China lashes out at US, claims country is 'lying through their teeth' on coronavirus; threatens Australia

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China's foreign ministry on Tuesday accused the United States of "lying through their teeth" and suggested the country mind its own business as the war of words between the world's two biggest economic powers escalated.

"We advise American politicians to reflect on their own problems and try their best to control the [coronavirus] epidemic as soon as possible instead of continuing to play tricks to deflect blame," spokesman Geng Shuang said.

The comments came on the heels of President Trump suggesting in a press conference on Monday that the U.S. would be seeking "substantial" compensation for China's handling of the global pandemic.

"We are not happy with China," Trump said. "We are not happy with that whole situation because we believe it could have been stopped at the source. It could have been stopped quickly and it wouldn't have spread all over the world."

He added that the United States is considering several options to "hold them accountable."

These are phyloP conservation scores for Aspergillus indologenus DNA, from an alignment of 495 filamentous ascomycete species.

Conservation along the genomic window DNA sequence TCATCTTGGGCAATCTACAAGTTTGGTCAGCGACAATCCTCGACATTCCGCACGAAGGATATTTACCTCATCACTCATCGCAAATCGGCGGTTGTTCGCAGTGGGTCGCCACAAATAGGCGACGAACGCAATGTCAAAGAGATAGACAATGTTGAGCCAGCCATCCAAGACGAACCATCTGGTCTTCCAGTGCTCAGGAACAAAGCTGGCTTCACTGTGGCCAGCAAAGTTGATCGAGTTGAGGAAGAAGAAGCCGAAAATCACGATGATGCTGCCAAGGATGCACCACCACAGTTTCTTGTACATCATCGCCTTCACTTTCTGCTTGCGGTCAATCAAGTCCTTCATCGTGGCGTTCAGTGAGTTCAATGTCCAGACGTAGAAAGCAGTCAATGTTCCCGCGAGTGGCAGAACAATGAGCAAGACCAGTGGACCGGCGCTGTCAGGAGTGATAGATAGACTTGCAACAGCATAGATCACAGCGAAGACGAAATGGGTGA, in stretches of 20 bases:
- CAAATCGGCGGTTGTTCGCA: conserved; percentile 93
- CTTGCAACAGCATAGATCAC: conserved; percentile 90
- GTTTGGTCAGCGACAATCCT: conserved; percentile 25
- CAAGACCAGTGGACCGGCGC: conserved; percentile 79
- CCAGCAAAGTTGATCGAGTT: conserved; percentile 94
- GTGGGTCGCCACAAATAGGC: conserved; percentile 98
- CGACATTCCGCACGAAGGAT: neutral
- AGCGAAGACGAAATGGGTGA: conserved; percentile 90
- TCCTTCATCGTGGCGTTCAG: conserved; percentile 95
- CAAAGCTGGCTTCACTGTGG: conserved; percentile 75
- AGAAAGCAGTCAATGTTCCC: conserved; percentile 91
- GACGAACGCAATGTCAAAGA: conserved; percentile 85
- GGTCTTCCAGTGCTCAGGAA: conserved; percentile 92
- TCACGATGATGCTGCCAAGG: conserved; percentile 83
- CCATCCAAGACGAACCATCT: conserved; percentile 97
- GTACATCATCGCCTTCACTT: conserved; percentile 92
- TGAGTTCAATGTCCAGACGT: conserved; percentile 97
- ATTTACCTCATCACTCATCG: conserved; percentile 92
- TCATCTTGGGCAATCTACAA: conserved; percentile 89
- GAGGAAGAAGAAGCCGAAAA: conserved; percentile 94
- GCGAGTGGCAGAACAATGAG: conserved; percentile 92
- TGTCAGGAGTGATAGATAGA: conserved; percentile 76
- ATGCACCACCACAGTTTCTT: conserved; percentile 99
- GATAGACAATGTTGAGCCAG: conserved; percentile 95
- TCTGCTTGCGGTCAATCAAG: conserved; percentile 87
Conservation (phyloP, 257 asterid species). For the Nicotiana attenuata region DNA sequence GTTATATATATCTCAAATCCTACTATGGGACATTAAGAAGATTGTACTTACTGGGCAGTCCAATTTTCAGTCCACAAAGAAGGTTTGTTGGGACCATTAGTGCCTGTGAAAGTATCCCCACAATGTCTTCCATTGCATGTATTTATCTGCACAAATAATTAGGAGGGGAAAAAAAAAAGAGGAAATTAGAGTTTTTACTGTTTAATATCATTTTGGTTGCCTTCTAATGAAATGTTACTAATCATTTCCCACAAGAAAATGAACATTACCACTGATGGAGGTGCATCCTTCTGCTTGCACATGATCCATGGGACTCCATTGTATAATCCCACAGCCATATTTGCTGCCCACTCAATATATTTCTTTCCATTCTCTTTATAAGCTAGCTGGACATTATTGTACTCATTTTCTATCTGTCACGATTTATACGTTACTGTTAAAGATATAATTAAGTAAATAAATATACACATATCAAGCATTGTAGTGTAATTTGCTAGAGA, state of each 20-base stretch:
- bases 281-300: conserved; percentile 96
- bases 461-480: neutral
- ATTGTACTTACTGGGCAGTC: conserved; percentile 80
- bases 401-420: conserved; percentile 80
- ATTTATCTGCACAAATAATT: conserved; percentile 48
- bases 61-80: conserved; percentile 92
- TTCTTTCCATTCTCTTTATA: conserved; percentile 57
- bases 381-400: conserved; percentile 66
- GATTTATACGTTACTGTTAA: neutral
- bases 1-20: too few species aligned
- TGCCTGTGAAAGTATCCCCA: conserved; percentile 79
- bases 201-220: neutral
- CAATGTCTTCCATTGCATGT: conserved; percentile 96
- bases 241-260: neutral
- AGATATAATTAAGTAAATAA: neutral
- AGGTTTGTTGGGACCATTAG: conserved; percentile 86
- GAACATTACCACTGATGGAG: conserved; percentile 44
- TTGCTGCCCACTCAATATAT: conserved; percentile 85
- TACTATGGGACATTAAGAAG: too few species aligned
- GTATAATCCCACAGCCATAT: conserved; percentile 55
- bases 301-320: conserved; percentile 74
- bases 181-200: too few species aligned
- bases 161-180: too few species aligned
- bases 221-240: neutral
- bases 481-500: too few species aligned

When asked about a recent editorial in the German newspaper Bild that printed a mockup of a $162 billion bill to China for economic damages, Trump replied, "Germany's looking at things, and we're looking at things, and we're talking about a lot more money than Germany's talking about."

Trump, who has been criticized for downplaying the virus despite early warnings, has largely led the charge against China.

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Australia has also been on the receiving end of Beijing's spiral. China's ambassador to Australia warned on Monday that the government's call for an independent international inquiry into the origins of the pandemic could lead to a Chinese boycott of Australian products.

"Maybe the ordinary people will say, 'Why should we drink Australian wine? Eat Australian beef?'" Ambassador Chen Jingye threatened, The Australian Financial Review reported.

Australian's foreign minister Marise Payne hit back, dismissing China's attempt at "economic coercion."

That didn't sit well with China, which prompted Hu Xijin, editor-in-chief of the Global Times, to tweet: "Let me give a 'coercion' to Australia. As its attitude toward China becomes worse and worse, Chinese companies will definitely reduce economic cooperation with Australia, and the number of Chinese students & visitors going to Australia will also decrease. Time will prove it all."

The Global Times is published by the People's Daily, the official newspaper of China's ruling Communist Party.